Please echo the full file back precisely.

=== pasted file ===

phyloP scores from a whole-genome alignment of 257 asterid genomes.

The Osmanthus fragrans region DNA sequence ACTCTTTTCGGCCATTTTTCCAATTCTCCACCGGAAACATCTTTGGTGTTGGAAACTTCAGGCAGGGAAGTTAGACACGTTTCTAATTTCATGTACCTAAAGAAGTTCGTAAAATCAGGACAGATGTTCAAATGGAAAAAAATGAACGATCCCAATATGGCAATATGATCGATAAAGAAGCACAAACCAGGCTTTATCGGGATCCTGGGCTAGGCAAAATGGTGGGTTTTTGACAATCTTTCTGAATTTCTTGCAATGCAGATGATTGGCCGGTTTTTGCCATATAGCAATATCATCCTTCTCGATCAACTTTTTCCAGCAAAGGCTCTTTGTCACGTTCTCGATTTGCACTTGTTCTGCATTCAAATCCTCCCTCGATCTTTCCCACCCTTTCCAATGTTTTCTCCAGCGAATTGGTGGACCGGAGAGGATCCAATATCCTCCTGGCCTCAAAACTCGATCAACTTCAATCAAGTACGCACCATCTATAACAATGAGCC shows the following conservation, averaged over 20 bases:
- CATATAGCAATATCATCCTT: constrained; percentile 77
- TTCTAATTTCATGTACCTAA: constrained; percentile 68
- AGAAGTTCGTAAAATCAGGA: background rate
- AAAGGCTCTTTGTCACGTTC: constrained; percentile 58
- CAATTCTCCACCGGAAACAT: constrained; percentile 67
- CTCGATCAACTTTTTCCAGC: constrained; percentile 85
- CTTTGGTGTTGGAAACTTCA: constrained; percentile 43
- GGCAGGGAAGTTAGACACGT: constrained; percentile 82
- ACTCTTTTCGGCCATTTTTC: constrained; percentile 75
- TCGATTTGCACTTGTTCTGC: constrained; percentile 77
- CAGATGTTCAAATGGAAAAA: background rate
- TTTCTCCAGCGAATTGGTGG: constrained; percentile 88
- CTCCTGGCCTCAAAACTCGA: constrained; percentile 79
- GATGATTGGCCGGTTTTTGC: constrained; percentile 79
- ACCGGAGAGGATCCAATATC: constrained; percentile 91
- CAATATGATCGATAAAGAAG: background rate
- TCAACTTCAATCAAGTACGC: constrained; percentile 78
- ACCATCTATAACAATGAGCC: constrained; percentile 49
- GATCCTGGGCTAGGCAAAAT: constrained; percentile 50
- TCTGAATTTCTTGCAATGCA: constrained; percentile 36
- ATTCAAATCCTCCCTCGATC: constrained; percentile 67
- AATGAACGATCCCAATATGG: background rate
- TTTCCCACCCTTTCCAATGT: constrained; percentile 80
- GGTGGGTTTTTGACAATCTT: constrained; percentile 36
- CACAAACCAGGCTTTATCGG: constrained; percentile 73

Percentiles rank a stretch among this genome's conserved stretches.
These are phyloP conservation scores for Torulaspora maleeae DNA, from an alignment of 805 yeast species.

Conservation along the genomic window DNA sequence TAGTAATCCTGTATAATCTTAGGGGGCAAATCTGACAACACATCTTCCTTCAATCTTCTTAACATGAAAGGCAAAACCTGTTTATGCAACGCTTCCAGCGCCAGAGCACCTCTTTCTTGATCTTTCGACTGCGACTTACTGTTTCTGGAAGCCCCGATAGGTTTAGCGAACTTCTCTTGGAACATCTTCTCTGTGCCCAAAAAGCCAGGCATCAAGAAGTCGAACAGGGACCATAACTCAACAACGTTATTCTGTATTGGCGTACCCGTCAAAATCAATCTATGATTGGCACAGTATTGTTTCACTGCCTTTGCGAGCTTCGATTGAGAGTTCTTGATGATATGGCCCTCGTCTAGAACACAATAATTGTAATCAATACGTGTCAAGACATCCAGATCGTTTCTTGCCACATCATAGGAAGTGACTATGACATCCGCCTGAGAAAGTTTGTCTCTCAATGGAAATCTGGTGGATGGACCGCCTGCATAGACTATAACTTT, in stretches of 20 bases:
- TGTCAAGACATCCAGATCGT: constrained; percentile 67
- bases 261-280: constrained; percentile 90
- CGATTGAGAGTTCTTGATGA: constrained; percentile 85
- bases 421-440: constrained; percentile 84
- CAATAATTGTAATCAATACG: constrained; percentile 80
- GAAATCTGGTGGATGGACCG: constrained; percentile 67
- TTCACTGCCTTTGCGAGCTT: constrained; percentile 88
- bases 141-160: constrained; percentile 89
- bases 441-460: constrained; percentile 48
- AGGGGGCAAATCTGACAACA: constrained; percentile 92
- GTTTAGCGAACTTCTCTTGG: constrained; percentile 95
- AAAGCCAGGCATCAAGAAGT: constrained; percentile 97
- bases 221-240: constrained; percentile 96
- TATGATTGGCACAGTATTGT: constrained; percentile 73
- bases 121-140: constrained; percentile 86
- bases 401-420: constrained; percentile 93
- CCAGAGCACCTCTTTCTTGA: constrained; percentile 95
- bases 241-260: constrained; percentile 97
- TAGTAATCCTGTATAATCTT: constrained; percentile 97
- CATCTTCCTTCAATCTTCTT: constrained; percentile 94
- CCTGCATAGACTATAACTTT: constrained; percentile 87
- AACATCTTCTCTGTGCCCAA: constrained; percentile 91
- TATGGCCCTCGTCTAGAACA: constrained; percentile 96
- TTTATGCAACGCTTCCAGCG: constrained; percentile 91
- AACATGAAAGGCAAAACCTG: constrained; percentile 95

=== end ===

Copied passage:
phyloP scores from a whole-genome alignment of 257 asterid genomes.

The Osmanthus fragrans region DNA sequence ACTCTTTTCGGCCATTTTTCCAATTCTCCACCGGAAACATCTTTGGTGTTGGAAACTTCAGGCAGGGAAGTTAGACACGTTTCTAATTTCATGTACCTAAAGAAGTTCGTAAAATCAGGACAGATGTTCAAATGGAAAAAAATGAACGATCCCAATATGGCAATATGATCGATAAAGAAGCACAAACCAGGCTTTATCGGGATCCTGGGCTAGGCAAAATGGTGGGTTTTTGACAATCTTTCTGAATTTCTTGCAATGCAGATGATTGGCCGGTTTTTGCCATATAGCAATATCATCCTTCTCGATCAACTTTTTCCAGCAAAGGCTCTTTGTCACGTTCTCGATTTGCACTTGTTCTGCATTCAAATCCTCCCTCGATCTTTCCCACCCTTTCCAATGTTTTCTCCAGCGAATTGGTGGACCGGAGAGGATCCAATATCCTCCTGGCCTCAAAACTCGATCAACTTCAATCAAGTACGCACCATCTATAACAATGAGCC shows the following conservation, averaged over 20 bases:
- CATATAGCAATATCATCCTT: constrained; percentile 77
- TTCTAATTTCATGTACCTAA: constrained; percentile 68
- AGAAGTTCGTAAAATCAGGA: background rate
- AAAGGCTCTTTGTCACGTTC: constrained; percentile 58
- CAATTCTCCACCGGAAACAT: constrained; percentile 67
- CTCGATCAACTTTTTCCAGC: constrained; percentile 85
- CTTTGGTGTTGGAAACTTCA: constrained; percentile 43
- GGCAGGGAAGTTAGACACGT: constrained; percentile 82
- ACTCTTTTCGGCCATTTTTC: constrained; percentile 75
- TCGATTTGCACTTGTTCTGC: constrained; percentile 77
- CAGATGTTCAAATGGAAAAA: background rate
- TTTCTCCAGCGAATTGGTGG: constrained; percentile 88
- CTCCTGGCCTCAAAACTCGA: constrained; percentile 79
- GATGATTGGCCGGTTTTTGC: constrained; percentile 79
- ACCGGAGAGGATCCAATATC: constrained; percentile 91
- CAATATGATCGATAAAGAAG: background rate
- TCAACTTCAATCAAGTACGC: constrained; percentile 78
- ACCATCTATAACAATGAGCC: constrained; percentile 49
- GATCCTGGGCTAGGCAAAAT: constrained; percentile 50
- TCTGAATTTCTTGCAATGCA: constrained; percentile 36
- ATTCAAATCCTCCCTCGATC: constrained; percentile 67
- AATGAACGATCCCAATATGG: background rate
- TTTCCCACCCTTTCCAATGT: constrained; percentile 80
- GGTGGGTTTTTGACAATCTT: constrained; percentile 36
- CACAAACCAGGCTTTATCGG: constrained; percentile 73

Percentiles rank a stretch among this genome's conserved stretches.
These are phyloP conservation scores for Torulaspora maleeae DNA, from an alignment of 805 yeast species.

Conservation along the genomic window DNA sequence TAGTAATCCTGTATAATCTTAGGGGGCAAATCTGACAACACATCTTCCTTCAATCTTCTTAACATGAAAGGCAAAACCTGTTTATGCAACGCTTCCAGCGCCAGAGCACCTCTTTCTTGATCTTTCGACTGCGACTTACTGTTTCTGGAAGCCCCGATAGGTTTAGCGAACTTCTCTTGGAACATCTTCTCTGTGCCCAAAAAGCCAGGCATCAAGAAGTCGAACAGGGACCATAACTCAACAACGTTATTCTGTATTGGCGTACCCGTCAAAATCAATCTATGATTGGCACAGTATTGTTTCACTGCCTTTGCGAGCTTCGATTGAGAGTTCTTGATGATATGGCCCTCGTCTAGAACACAATAATTGTAATCAATACGTGTCAAGACATCCAGATCGTTTCTTGCCACATCATAGGAAGTGACTATGACATCCGCCTGAGAAAGTTTGTCTCTCAATGGAAATCTGGTGGATGGACCGCCTGCATAGACTATAACTTT, in stretches of 20 bases:
- TGTCAAGACATCCAGATCGT: constrained; percentile 67
- bases 261-280: constrained; percentile 90
- CGATTGAGAGTTCTTGATGA: constrained; percentile 85
- bases 421-440: constrained; percentile 84
- CAATAATTGTAATCAATACG: constrained; percentile 80
- GAAATCTGGTGGATGGACCG: constrained; percentile 67
- TTCACTGCCTTTGCGAGCTT: constrained; percentile 88
- bases 141-160: constrained; percentile 89
- bases 441-460: constrained; percentile 48
- AGGGGGCAAATCTGACAACA: constrained; percentile 92
- GTTTAGCGAACTTCTCTTGG: constrained; percentile 95
- AAAGCCAGGCATCAAGAAGT: constrained; percentile 97
- bases 221-240: constrained; percentile 96
- TATGATTGGCACAGTATTGT: constrained; percentile 73
- bases 121-140: constrained; percentile 86
- bases 401-420: constrained; percentile 93
- CCAGAGCACCTCTTTCTTGA: constrained; percentile 95
- bases 241-260: constrained; percentile 97
- TAGTAATCCTGTATAATCTT: constrained; percentile 97
- CATCTTCCTTCAATCTTCTT: constrained; percentile 94
- CCTGCATAGACTATAACTTT: constrained; percentile 87
- AACATCTTCTCTGTGCCCAA: constrained; percentile 91
- TATGGCCCTCGTCTAGAACA: constrained; percentile 96
- TTTATGCAACGCTTCCAGCG: constrained; percentile 91
- AACATGAAAGGCAAAACCTG: constrained; percentile 95